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Wall Squat Test

Testing and measurement are the means of collecting information upon which subsequent performance evaluations and decisions are made but in the analysis we need to bear in mind the factors that may influence the results.

Objective

To monitor the development of the athlete's quadriceps strength endurance.

Required Resources

To undertake this test you will require:

  • Flat non-slip surface
  • Smooth wall
  • Stopwatch
  • Assistant

How to conduct the test

This test requires the athlete to balance on one leg in the squat position for as long as possible.

  • The athlete warms up for 10 minutes
  • The athlete assumes a sitting position with their back against the wall, feet flat on the ground  and a 90° angle at the hips and knees
  • The assistant gives the Command “GO” and starts the stopwatch
  • The athlete lifts the right foot 5cm off the ground
  • The assistant stops the stopwatch and records the time when the athlete's foot is put back on the ground
  • The athlete repeats the test for the left foot following a short rest
Wall Squat

Assessment

The following normative data is available for this test.

The following table (Arnot and Gaines 1984)[1] is the national norms for 16 to 19 year olds.

Gender Excellent Above Average Average Below Average Poor
Male >102 secs 102 - 76 secs 75 - 58 secs 57 - 30 secs <30 secs
Female >60 secs 60 - 46 secs 45 - 36 secs 35 - 20 secs <20 secs

For an evaluation of the athlete's performance select the gender, enter the lowest time from the two tests and then select the 'Calculate' button.

Gender Time seconds     Score =

Calculations are based on the normative data table[1]

Analysis

Analysis of the test result is by comparing it with the athlete's previous results for this test. It is expected that, with appropriate training between each test, the analysis would indicate an improvement in the athlete's quadriceps strength endurance.

Target Group

This test is suitable for active individuals but not for those where the test would be contraindicated.

Reliability

Test reliability refers to the degree to which a test is consistent and stable in measuring what it is intended to measure. Reliability will depend upon how strict the test is conducted and the individual's level of motivation to perform the test. The following link provides a variety of factors that may influence the results and therefore the test reliability.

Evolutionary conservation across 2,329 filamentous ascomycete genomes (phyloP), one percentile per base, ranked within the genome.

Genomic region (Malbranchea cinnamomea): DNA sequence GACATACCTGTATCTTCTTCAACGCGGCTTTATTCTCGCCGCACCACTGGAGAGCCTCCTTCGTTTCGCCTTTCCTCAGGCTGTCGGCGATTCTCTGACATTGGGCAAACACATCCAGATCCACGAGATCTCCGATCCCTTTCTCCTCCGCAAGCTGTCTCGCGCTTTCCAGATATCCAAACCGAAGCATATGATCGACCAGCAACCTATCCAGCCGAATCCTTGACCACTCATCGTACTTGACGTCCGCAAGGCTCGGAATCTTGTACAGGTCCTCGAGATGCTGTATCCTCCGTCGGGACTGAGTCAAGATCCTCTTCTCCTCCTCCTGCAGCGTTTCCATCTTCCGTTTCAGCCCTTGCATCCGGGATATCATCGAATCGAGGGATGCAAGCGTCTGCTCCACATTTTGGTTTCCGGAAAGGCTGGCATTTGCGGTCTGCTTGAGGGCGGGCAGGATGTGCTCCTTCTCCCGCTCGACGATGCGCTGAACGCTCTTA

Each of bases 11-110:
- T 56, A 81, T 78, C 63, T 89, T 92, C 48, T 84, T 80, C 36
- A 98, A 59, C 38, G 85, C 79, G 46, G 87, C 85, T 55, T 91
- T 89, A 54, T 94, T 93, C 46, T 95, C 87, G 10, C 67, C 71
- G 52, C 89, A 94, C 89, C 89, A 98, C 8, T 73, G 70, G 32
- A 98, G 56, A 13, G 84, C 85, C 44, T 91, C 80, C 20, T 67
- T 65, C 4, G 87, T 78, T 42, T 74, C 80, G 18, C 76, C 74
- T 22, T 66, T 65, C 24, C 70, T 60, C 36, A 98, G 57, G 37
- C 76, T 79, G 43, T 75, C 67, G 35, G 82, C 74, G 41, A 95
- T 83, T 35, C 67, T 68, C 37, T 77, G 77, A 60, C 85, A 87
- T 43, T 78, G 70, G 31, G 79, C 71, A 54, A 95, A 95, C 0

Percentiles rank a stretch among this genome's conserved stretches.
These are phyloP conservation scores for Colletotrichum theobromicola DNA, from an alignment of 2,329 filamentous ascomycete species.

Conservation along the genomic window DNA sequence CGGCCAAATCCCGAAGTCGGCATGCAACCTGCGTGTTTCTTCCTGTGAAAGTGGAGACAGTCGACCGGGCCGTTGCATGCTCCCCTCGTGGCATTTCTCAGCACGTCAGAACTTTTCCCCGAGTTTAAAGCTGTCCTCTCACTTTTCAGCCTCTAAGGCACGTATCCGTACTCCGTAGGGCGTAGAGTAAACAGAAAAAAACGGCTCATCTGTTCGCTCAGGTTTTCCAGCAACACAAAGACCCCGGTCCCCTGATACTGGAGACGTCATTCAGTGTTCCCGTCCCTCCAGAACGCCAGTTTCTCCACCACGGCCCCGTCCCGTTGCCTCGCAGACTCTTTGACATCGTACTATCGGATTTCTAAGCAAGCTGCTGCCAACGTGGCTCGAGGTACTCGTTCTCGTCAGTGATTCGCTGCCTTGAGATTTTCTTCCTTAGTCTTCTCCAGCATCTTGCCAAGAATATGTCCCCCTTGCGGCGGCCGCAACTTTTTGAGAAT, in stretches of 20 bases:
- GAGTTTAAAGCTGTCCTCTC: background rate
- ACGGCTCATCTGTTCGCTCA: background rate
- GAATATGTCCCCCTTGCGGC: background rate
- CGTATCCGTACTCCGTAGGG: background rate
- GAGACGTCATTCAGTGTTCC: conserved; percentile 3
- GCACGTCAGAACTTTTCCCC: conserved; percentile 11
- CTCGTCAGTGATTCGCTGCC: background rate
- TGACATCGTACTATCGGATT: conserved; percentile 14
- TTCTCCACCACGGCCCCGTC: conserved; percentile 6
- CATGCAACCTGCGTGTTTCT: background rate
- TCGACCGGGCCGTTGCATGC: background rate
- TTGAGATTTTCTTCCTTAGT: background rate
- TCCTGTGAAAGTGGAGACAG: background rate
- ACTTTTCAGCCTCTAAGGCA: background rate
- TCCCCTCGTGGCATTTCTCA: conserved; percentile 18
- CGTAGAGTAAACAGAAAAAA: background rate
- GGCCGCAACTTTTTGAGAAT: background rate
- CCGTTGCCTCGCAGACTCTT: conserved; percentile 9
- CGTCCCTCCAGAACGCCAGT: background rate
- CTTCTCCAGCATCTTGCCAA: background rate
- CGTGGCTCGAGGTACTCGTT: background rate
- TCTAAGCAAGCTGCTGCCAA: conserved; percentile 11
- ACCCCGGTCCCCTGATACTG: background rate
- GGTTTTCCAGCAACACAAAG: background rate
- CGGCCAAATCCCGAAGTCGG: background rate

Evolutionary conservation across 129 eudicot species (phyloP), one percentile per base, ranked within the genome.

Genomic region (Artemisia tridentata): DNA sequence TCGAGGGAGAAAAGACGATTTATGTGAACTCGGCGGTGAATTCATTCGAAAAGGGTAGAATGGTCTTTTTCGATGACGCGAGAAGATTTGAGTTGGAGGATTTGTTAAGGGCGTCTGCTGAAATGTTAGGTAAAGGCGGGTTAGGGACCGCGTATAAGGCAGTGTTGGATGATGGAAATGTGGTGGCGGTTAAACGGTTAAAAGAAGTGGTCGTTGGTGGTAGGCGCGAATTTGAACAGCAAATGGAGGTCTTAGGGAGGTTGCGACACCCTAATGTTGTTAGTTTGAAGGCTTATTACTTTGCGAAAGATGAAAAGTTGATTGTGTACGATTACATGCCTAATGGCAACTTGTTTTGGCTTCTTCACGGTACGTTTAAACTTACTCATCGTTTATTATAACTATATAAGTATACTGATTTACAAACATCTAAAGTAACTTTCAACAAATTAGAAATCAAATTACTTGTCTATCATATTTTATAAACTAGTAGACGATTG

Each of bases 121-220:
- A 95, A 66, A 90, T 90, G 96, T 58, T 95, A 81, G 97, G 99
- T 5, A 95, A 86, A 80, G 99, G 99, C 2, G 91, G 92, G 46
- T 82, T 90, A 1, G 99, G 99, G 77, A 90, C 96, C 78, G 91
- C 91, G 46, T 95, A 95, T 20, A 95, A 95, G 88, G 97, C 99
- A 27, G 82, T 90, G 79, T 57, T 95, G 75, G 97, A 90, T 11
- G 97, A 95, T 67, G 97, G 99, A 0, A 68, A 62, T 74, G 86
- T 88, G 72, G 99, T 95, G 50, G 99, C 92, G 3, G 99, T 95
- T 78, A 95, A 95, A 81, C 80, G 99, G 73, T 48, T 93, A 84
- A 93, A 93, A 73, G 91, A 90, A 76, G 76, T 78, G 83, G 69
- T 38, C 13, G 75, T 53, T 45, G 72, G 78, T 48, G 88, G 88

Validity

Test validity refers to the degree to which the test actually measures what it claims to measure and the extent to which inferences, conclusions, and decisions made on the basis of test scores are appropriate and meaningful. This test provides a means to monitor the effect of training on the athlete's physical development.

Advantages

  • Minimal equipment required
  • Simple to set up and conduct
  • Can be conducted almost anywhere

Disadvantages

  • Assistant required to administer the test


References

  1. ARNOT, R. and GAINES, C. (1984) Sports Talent. Harmondsworth: Penguin

Related References

The following references provide additional information on this topic:

  • CHO, M. (2013) The Effects of Modified Wall Squat Exercises on Average Adults&#39; Deep Abdominal Muscle Thickness and Lumbar Stability. Journal of Physical Therapy Science, 25 (6), p. 689
  • HINDS, E. (2011) The additional effects of swiss ball use during the wall squat exercise on lowerlimb muscle activity. British Journal of Sports Medicine, 45 (2), p. e1-e1
  • WHITEHEAD, P. N. et al. (2012) Possible new modalities for the Navy physical readiness test. Military medicine, 177 (11), p. 1417-1425

Page Reference

If you quote information from this page in your work then the reference for this page is:

  • MACKENZIE, B. (2004) Wall Squat Test [WWW] Available from: https://www.brianmac.co.uk/wallsquat.htm [Accessed

Related Pages

The following Sports Coach pages provide additional information on this topic: